Frédéric Le Mouillour, Brest. Kérigonan neighbourhood, 2013.

This aerial photograph shows the Kérigonan neighbourhood in Brest and in particular its small houses with their colourful facades. 

This district, which came into being between the two world wars, saw the first low-cost housing, built to combat the housing shortage of the time. The development plan resulted in a star-shaped urban composition: the streets are organised around a central circular space. 

The houses in the photograph are small family dwellings with gardens. They were not always as colourful as they are today. Legend has it that it all started when a local childminder decided to paint her house in bright colours and her neighbours all followed suit. In any case, this spontaneous burst of colour in the neighbourhood, which dates back some twenty years, breaks with the image of the ‘grey city’ that was widespread in the 1980s. It is a simple gesture that challenges a state of affairs, while at the same time offering an attractive alternative.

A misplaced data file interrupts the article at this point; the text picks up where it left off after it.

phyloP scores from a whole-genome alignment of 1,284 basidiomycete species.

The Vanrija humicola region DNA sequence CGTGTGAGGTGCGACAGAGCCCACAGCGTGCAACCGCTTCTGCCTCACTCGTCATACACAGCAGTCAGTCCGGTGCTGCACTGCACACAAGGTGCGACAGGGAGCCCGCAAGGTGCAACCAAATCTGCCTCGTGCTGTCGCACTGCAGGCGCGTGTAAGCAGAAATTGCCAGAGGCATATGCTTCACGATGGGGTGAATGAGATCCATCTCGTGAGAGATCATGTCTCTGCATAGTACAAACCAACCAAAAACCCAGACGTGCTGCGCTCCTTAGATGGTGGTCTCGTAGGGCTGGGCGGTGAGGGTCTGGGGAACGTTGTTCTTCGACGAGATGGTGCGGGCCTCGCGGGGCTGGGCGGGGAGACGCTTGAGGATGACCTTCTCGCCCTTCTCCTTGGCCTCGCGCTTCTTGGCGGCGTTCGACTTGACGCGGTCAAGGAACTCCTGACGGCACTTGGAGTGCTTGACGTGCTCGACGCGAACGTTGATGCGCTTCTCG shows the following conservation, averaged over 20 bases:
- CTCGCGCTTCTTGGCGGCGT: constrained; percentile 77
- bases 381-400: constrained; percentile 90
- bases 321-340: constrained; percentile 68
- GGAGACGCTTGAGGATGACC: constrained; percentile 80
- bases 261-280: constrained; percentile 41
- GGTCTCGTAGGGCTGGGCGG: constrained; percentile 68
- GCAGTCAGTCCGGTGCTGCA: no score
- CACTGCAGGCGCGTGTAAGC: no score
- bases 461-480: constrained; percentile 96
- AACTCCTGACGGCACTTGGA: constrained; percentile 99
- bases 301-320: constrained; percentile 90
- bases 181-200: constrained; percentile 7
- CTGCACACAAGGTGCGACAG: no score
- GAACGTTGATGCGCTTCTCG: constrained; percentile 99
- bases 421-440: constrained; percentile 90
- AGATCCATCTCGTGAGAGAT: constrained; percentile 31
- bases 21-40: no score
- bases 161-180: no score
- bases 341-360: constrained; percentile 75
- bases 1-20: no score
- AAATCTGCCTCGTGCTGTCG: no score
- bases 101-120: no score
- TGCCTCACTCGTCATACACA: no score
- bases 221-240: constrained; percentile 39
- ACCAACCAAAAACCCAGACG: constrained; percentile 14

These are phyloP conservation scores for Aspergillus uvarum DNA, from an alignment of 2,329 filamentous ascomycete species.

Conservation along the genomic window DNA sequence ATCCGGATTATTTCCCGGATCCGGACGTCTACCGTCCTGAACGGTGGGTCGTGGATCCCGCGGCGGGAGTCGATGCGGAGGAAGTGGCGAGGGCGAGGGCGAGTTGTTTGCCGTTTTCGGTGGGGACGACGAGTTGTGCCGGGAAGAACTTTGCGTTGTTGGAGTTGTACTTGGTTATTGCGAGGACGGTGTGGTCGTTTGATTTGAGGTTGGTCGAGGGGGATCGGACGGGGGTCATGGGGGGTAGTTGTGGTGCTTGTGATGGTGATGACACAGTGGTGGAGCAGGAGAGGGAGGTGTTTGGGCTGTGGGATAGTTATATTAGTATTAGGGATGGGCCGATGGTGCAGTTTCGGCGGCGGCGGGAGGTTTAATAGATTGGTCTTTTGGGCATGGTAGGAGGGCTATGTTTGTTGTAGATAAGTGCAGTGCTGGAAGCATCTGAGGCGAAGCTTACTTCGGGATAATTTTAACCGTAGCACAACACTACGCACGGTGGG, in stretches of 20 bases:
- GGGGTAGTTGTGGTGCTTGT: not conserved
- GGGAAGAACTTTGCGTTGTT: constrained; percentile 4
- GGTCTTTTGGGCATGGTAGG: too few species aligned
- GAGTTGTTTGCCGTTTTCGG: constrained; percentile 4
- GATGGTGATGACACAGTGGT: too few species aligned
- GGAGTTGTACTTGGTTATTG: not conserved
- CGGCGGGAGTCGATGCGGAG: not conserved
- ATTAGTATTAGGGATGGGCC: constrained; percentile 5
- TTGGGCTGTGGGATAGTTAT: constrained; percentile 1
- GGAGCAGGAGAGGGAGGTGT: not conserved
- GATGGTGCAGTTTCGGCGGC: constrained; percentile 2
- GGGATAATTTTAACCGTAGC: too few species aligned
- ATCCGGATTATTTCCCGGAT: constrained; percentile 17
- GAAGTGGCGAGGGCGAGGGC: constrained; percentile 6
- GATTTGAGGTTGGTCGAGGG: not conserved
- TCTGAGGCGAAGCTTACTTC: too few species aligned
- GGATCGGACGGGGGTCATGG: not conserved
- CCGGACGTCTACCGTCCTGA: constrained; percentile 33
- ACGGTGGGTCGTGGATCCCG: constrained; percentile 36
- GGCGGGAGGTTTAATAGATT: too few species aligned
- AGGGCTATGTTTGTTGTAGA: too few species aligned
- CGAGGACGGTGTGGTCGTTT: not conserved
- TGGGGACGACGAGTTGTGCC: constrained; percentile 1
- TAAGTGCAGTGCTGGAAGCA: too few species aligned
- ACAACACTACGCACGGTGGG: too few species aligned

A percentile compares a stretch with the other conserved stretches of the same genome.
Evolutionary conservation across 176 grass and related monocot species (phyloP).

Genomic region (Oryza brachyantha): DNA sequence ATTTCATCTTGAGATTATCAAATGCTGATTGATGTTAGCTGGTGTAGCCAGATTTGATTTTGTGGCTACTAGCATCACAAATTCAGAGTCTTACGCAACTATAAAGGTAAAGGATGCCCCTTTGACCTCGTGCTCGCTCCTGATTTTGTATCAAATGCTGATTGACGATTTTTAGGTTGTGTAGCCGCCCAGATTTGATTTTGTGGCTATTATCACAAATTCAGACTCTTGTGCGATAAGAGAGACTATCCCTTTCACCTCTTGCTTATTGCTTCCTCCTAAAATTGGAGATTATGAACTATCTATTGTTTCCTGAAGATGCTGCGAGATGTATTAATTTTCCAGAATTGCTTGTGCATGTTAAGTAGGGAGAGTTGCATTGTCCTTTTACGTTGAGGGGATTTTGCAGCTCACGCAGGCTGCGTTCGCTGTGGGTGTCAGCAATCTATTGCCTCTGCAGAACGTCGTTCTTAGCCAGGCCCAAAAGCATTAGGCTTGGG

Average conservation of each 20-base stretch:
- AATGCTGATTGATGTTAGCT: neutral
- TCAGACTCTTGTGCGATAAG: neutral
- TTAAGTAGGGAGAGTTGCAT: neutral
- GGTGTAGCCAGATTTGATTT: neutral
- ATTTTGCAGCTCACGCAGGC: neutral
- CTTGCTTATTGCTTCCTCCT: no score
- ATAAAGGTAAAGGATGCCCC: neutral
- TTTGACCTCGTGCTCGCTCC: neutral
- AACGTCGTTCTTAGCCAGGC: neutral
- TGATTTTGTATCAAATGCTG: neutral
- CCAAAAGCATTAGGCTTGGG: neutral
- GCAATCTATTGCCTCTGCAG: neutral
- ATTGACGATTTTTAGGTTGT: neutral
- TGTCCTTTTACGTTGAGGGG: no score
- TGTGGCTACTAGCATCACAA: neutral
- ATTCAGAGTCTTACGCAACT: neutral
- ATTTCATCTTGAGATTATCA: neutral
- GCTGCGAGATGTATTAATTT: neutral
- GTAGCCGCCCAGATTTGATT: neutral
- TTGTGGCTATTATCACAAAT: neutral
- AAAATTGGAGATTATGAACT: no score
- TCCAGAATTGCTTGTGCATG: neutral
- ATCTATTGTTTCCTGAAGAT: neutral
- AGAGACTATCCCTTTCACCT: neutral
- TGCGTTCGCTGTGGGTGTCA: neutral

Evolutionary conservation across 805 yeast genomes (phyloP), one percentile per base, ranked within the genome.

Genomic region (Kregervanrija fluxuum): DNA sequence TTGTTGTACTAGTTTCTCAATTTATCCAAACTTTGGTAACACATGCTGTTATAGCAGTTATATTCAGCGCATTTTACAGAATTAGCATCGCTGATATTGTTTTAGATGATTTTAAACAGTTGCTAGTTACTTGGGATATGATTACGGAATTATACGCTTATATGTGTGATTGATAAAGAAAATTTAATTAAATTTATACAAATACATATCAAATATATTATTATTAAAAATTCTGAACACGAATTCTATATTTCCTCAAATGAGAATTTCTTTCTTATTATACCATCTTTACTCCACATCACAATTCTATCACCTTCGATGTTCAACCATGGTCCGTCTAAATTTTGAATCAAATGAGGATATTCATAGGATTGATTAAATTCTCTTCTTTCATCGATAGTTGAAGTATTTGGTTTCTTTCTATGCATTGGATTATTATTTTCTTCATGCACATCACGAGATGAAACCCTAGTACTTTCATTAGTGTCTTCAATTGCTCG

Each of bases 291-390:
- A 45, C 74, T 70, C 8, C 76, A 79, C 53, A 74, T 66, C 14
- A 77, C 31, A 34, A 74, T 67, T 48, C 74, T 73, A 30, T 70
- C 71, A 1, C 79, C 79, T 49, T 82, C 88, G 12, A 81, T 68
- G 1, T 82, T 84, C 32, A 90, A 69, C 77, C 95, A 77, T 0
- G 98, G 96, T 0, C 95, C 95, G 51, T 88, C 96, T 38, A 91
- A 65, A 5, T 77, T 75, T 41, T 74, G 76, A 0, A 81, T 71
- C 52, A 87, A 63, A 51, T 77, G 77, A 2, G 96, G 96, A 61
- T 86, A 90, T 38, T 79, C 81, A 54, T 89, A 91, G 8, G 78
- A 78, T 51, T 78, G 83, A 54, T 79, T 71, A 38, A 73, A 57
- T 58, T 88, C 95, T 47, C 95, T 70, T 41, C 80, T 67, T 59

The value of this citizens’ initiative was recognised by the municipality, which understood the advantages of painting façades in bright colours in Brest. Half a century after the Reconstruction, just as the housing stock began to suffer from dilapidation, splashes of colour made their way into Mathon’s ideal city.

Sonia de Puineuf